BONUS+ highlights for the European community


8 November 2011

Hotel Silken Berlaymont, Brussels, Belgium 



A questions and answers panel addressing topics related to the top Baltic Sea research convened in Brussels on 8 November 2011. The latest knowledge produced by the BONUS+ projects that are ending in 2011 were at the centre stage. Questions were invited in advance from the European community. The afternoon seminar was attended by 40 Brussels -based participants consisting of representatives from different EU Directorates, regional offices and the European Parliament offices.


The focus of the questions presented by Dr. Kaisa Kononen and Dr. Andris Andrusaitis from the Secretariat  was in some of the most critical challenges faced by the Baltic Sea region. Under scrutiny were issues related to the fragile biodiversity of the region, eutrophication and climate change and interlinkages between these two, the critically important science and policy interface as well as the life styles of the people living in the region that need adapting or changing for the good of the environment in order to sustain their own life quality in the long run.

 

Professor Linda Laikre from the BALTGENE project stressed how crucial genetic diversity is for ecosystem function and sustainability and that it needs careful consideration in order to ensure sustainable management measures. Professor Mats Lindegarth from the PREHAB project reminded the audience that the Implementation of the Baltic Sea Action Plan, Marine Strategy Framework Directive, Water Framework Directive and marine spatial planning all require knowledge about the distribution of marine biodiversity and its associated goods and service. For this underwater maps are essential.

 

According to Professor Aarno Kotilainen’s answer to the question put to him ’When did the bottoms of the Baltic Sea die?’, the bottoms of the Baltic Sea have died several times: INFLOW project’s integrated modelling and sediment proxy studies reveal increased sea surface temperatures and extended seafloor anoxia (in deep basins) also during earlier natural warm climate phases. Observations on past changes together with model simulations suggest that ongoing climate warming will increase the environmental (e.g. anoxia) problems of the Baltic Sea.  Professor Jacob Carstensen from HYPER project noted that although it is possible to reverse hypoxia by reducing nutrient inputs, it takes decades. This is a real concern in particular as hypoxia has increased manifold since the 1950s. Furthermore, Professor Joachim Dippner from AMBER project stressed how important it is to prevent hypoxia in the coastal zones as these areas actually protect the open Baltic Sea from excess nitrogen: a substantial fraction of the river nitrogen load is lost in this important ecosystem service (i.e. the coastal zone).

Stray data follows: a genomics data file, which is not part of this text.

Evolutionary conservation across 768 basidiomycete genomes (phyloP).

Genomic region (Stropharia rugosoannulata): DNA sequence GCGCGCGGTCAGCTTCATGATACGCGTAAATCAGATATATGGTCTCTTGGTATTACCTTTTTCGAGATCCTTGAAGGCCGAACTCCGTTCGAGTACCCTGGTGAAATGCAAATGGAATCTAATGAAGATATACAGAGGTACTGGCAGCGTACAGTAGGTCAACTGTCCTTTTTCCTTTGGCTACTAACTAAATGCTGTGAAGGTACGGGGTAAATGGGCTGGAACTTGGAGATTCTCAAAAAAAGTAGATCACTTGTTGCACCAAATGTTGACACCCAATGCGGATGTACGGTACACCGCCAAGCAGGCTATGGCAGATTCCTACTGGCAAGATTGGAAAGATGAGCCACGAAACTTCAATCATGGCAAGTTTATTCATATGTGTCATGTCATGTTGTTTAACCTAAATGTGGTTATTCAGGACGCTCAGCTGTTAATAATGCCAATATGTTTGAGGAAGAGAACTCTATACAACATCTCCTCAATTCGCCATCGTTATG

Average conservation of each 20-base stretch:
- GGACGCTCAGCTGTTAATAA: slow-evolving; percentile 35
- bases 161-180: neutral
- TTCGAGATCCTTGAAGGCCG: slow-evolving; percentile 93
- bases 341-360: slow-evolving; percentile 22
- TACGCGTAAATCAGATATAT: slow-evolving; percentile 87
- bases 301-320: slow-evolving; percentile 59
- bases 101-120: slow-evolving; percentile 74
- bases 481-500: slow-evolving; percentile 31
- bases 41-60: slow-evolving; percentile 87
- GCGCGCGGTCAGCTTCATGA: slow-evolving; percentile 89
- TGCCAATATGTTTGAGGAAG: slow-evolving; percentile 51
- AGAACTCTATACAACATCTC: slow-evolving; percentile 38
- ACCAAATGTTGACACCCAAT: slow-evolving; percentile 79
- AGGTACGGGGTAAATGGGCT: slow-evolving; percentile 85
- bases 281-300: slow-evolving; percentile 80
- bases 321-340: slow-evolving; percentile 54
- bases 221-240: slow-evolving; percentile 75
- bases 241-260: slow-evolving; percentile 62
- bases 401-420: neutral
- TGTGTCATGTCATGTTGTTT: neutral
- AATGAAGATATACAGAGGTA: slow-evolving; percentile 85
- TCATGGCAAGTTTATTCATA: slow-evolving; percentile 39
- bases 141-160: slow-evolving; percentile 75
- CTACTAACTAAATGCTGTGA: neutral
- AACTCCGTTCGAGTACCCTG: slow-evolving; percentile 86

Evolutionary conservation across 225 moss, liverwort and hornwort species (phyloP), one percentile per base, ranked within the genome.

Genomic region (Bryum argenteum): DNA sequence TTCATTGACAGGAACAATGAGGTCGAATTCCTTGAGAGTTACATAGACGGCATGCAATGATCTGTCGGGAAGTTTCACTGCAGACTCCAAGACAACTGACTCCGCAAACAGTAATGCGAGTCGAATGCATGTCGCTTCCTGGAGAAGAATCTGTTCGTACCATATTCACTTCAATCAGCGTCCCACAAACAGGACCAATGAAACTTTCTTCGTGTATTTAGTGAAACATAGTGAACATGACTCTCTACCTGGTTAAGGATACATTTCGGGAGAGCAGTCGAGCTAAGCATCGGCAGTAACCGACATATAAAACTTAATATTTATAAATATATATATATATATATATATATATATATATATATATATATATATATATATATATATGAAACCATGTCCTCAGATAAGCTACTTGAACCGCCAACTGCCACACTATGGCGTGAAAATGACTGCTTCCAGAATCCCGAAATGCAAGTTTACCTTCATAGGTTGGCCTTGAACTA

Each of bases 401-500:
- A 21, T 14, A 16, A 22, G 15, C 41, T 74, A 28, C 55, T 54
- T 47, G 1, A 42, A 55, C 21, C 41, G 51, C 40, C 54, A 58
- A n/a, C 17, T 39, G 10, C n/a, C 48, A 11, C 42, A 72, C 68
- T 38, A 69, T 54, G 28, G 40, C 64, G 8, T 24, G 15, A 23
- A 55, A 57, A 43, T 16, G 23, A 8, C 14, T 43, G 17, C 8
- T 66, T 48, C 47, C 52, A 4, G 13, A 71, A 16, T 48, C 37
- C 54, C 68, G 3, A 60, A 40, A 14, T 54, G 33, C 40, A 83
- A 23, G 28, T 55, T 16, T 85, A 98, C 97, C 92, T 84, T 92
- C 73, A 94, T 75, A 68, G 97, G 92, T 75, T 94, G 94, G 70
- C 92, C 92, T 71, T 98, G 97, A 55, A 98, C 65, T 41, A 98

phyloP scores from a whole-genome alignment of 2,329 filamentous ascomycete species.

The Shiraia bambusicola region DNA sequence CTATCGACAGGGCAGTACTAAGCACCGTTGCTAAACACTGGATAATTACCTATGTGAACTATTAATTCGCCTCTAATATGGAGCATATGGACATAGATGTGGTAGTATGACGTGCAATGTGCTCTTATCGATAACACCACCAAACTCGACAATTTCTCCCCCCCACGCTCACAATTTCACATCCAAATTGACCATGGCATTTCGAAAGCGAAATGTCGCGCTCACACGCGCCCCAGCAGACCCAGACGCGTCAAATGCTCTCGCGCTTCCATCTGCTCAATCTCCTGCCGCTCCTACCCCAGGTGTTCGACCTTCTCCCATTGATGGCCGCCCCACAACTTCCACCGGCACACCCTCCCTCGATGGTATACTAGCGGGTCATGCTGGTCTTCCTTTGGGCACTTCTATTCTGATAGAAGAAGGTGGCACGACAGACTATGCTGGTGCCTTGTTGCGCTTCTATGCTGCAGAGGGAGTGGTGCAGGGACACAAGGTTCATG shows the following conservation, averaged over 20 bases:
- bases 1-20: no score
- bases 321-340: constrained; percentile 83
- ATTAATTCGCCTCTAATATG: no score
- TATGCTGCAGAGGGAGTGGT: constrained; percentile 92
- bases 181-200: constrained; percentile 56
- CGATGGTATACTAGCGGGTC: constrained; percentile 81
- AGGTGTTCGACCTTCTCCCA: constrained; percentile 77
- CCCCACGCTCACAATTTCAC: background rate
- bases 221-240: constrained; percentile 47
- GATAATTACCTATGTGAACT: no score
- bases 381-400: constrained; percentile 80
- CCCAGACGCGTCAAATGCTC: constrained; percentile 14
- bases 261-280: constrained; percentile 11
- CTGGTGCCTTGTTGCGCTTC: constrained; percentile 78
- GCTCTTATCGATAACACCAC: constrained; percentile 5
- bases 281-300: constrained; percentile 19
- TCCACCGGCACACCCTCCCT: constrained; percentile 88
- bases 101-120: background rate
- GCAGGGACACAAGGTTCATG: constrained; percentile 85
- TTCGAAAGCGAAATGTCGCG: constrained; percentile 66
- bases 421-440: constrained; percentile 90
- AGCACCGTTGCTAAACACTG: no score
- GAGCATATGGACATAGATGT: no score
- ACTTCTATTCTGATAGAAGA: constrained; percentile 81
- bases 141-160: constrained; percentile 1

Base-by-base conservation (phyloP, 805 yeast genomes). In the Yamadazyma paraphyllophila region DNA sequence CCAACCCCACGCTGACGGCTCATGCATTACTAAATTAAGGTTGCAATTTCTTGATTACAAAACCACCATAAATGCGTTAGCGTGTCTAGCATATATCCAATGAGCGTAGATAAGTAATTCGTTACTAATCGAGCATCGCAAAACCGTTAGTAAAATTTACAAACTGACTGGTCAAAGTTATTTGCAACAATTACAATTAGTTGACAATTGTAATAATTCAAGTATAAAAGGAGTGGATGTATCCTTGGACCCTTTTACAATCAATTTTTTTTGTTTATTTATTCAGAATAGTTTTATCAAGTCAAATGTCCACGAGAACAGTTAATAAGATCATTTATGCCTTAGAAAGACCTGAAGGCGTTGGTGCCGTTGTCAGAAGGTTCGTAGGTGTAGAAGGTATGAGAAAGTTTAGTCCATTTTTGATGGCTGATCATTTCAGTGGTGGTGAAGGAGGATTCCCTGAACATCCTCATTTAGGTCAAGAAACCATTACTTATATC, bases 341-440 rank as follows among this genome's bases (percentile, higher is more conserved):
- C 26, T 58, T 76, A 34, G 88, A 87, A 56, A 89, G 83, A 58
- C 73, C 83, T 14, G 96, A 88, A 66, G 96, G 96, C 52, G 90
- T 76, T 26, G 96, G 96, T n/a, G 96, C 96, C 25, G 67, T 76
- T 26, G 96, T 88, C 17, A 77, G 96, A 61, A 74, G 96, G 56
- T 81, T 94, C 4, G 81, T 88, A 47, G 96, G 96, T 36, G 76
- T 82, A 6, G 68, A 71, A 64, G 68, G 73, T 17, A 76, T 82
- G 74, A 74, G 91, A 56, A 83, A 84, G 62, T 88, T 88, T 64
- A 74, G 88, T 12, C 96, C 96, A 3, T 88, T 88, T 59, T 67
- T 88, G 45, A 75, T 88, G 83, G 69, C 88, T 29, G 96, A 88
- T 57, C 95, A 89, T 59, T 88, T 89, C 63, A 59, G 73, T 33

Professor  Anders Omstedt from the BALTIC-C project delivered a critically important message of the Baltic Sea most likely becoming more acid in the future meaning that this, together with increased hypoxia, will increase the stress on the marine ecosystem, making it a very high time to decrease our CO2 emissions and nutrient loads.

To add to the plot of gloomy future scenarios, unless drastic changes are made, Professor Pierre Regnier from the BALTIC GAS project explained why we should also care about methane emission from the Baltic Sea - methane is a powerful green house gas that increases global warming. In addition, its accumulation in the seabed may pose numerous hazards to

seabed structures by destabilising the the sea floor.  

 

Water transparency and bottom oxygen changes are predicted to take a turn for worse in the region as explained by Dr. Helén Andersson from the ECOSUPPORT project and adding further to results indicating a bleak future scenario for the Baltic Sea environment: it is clear that critically urgent and strong action is required to stop, if not reverse, the undesired development.  Professor Christoph Humborg from the RECOCA project explained the model developed for the policymakers to help identify the most cost-effective measures for reducing nutrient loads. It includes reduction measures in the agricultural, energy and transport sectors, together with wetland restoration and improved wastewater treatment. Emissions to both air and water are thus included in the cost-minimisation calculations.

 

Mia Pihlajamäki from the PROBALT project concluded that a macro-regional, cost-effective and fair agreement regarding the prevention of eutrophication is necessary, however, this is not the current reality in which we act. For instance, both HELCOM’s Baltic Sea Action Plan and EU are challenged to fit this bill and further careful examination of optimal way forward is required.

 

To end the session, suggestions were made on how everyone as individuals can make a difference. Most of the participants, when asked, expressed readiness to make small changes, for example introduce ‘meat free Mondays’ or consider carefully the washing powder used in the daily washing; accompanied with other responsible choices these can make a big difference. The key question for BONUS remains, however, the continuous meaningful dialogue with the policymakers and managers. Policymakers must take on the top knowledge that the science is producing seriously and ensure that it is embedded in important policy processes at this 11th hour, if we are ever to govern and manage the Baltic Sea region environmentally better and sustainably.


/MS




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